Foreign powers backed opposing sides in the 2019–20 conflict, and in some cases their involvement grew as the fighting intensified. Russia, Egypt, the United Arab Emirates, Saudi Arabia, France, and others have lent support to the LAAF, while Turkey and Qatar have been the most prominent supporters of the GNA. Turkey’s direct intervention in the fighting beginning in January 2020 helped to push the LAAF and its allies back to the central coastal city of Sirte and set the stage for the cease-fire and political dialogue. The cease-fire agreement called for all foreign fighters to depart Libya by the end of January 2021, though it was unclear whether this provision would be honored.
|Do various segments of the population (including ethnic, racial, religious, gender, LGBT+, and other relevant groups) have full political rights and electoral opportunities?||0.000 4.004|
The political impasse and armed conflict prevented all segments of the population from exercising their basic political rights in 2020. Communities that lacked an affiliation with a powerful militia were especially marginalized.
The CDA featured two reserved seats each for three non-Arab ethnic minority groups: Amazigh, Tebu, and Tuareg. The Amazigh, however, largely boycotted the 2014 CDA elections and had no representatives in the body, and the two Tebu members rejected the draft constitution it adopted in 2017. The draft was approved by the CDA despite rules requiring support from at least one member from each of the three minority groups.
Representation for ethnic minority groups remained lacking in the 2020 LPDF process. Amazigh and Tuareg organizations denounced the UN-led dialogue for excluding their communities.
|Do the freely elected head of government and national legislative representatives determine the policies of the government?||0.000 4.004|
Neither the GNA nor Haftar’s camp had electoral legitimacy or full control over the national territory in 2020, and both remained dependent on fractious militia groups and foreign powers for their security. To the extent that civilian government institutions continued to function, they were bifurcated. For example, de facto authorities in the eastern part of the country have established a parallel central bank and state oil company.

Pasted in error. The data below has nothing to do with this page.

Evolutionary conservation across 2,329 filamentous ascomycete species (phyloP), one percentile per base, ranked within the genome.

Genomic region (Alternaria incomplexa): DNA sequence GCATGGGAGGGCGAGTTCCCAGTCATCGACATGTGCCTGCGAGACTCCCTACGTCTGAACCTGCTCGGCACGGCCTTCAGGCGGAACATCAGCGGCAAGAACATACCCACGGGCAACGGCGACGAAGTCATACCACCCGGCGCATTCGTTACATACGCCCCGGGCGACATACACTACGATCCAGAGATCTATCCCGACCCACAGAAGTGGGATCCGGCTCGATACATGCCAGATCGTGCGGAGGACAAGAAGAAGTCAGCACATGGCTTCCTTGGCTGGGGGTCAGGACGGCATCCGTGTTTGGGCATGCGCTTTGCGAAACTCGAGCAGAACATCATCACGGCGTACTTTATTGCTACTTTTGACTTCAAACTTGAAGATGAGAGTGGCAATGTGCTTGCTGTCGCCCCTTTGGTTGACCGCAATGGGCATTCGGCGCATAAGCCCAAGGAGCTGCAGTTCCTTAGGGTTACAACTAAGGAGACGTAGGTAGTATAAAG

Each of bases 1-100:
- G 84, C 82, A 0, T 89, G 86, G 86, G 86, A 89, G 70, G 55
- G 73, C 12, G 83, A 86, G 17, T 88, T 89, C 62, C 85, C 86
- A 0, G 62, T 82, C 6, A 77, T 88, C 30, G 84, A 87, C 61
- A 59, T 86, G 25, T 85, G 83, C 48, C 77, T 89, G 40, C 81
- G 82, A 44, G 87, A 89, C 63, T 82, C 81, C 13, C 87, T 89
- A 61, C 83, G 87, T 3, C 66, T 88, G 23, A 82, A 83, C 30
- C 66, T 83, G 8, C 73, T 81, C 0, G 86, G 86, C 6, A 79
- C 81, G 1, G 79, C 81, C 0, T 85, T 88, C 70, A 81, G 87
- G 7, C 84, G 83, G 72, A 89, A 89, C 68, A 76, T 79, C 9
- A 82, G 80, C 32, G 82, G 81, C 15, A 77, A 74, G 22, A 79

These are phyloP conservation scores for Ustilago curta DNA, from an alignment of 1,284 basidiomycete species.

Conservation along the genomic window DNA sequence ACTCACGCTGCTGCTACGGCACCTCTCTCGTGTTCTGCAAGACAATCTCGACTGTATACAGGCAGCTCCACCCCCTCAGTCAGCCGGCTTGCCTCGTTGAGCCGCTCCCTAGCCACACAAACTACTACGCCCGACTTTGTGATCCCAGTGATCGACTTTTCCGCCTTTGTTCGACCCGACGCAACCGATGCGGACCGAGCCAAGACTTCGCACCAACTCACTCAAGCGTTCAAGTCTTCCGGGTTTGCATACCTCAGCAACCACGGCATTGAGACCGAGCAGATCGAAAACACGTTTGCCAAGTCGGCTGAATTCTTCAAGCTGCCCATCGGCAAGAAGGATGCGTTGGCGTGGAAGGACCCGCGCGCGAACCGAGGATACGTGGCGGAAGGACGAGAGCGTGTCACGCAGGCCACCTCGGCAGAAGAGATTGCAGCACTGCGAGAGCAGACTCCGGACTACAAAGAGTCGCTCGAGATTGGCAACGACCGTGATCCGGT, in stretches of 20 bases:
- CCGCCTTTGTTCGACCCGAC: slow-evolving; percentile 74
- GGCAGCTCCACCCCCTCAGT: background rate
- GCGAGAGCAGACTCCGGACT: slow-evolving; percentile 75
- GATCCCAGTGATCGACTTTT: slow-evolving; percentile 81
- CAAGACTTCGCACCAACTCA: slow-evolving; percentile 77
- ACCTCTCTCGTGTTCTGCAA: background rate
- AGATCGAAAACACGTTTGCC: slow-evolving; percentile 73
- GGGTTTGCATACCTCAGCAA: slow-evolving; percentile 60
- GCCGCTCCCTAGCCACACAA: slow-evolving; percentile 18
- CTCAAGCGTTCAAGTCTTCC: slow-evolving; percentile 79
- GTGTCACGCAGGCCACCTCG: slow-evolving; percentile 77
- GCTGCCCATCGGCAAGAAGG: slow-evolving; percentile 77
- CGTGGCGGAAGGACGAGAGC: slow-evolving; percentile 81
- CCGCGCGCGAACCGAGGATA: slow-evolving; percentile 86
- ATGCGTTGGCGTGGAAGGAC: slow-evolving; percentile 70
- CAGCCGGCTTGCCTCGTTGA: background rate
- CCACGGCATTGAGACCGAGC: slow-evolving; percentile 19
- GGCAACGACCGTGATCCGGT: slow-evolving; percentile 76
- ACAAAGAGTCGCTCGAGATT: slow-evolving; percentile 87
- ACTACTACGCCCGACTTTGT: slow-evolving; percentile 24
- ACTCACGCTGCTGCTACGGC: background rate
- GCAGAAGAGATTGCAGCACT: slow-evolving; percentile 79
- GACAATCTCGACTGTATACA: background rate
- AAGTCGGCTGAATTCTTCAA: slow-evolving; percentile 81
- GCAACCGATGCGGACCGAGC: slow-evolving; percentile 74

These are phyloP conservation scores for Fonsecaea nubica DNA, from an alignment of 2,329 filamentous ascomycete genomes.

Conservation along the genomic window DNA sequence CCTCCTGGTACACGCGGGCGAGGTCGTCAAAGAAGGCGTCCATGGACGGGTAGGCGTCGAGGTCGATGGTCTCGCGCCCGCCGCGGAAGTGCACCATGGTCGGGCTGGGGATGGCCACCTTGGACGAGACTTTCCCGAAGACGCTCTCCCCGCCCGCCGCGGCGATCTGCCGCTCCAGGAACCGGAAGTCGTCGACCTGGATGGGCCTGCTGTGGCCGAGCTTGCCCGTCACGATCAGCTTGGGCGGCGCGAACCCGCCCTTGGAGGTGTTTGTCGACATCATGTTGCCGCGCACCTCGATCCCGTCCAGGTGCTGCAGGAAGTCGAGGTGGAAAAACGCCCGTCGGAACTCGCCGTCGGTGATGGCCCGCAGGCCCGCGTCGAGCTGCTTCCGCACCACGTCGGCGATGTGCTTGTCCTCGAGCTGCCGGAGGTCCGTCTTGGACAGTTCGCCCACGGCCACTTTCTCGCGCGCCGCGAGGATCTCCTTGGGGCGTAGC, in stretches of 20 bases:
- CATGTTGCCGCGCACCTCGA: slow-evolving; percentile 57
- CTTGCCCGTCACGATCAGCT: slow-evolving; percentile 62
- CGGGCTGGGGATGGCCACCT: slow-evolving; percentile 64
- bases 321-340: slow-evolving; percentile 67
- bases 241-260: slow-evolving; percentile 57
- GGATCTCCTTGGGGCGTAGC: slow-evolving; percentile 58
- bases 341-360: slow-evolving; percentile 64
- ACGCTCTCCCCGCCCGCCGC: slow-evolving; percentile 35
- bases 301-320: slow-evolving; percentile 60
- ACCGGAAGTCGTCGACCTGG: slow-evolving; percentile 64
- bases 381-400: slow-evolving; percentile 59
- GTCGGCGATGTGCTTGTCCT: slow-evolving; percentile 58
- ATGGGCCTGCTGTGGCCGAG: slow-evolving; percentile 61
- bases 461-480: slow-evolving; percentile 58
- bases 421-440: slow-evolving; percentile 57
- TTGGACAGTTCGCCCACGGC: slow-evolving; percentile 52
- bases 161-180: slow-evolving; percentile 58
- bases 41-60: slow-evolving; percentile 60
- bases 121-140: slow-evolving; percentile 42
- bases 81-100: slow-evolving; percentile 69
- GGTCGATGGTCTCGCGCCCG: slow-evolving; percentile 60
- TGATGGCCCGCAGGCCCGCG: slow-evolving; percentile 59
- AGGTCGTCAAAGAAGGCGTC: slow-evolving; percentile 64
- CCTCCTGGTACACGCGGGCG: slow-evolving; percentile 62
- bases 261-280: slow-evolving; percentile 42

In January 2020, Haftar imposed a blockade on the country’s oil production facilities, denying revenue to the GNA and disrupting electricity and other basic services. After Russian-mediated talks on the matter, Haftar lifted the blockade, and oil production and sales resumed in October.
|Are safeguards against official corruption strong and effective?||0.000 4.004|
Corruption is pervasive among government officials, and opportunities for graft and criminal activity abound in the absence of functioning fiscal, judicial, and other institutions. Public frustration with corruption contributed to public protests during 2020.
|Does the government operate with openness and transparency?||0.000 4.004|
There are no effective laws guaranteeing public access to government information, and none of the competing authorities engage in transparent budget-making and contracting practices.
|Are there free and independent media?||1.001 4.004|
There is a diverse array of Libyan media outlets based inside and outside the country. However, most are highly partisan, producing content that favors one of the country’s political and military factions, and in many cases promoting propaganda, hate speech, or disinformation in coordination with foreign backers. The civil conflict and related violence by criminal and extremist groups have made objective reporting dangerous, and journalists are subject to intimidation, arbitrary detention, and physical abuse by both sides in the conflict. Among other incidents during 2020, in May an LAAF-controlled military court in Benghazi sentenced freelance journalist Abuzreiba al-Zway to 15 years in prison for working with a Turkey-based television station. Despite the risks, some independent journalists and outlets have made efforts to engage in fact-based reporting, particularly in light of the COVID-19 pandemic.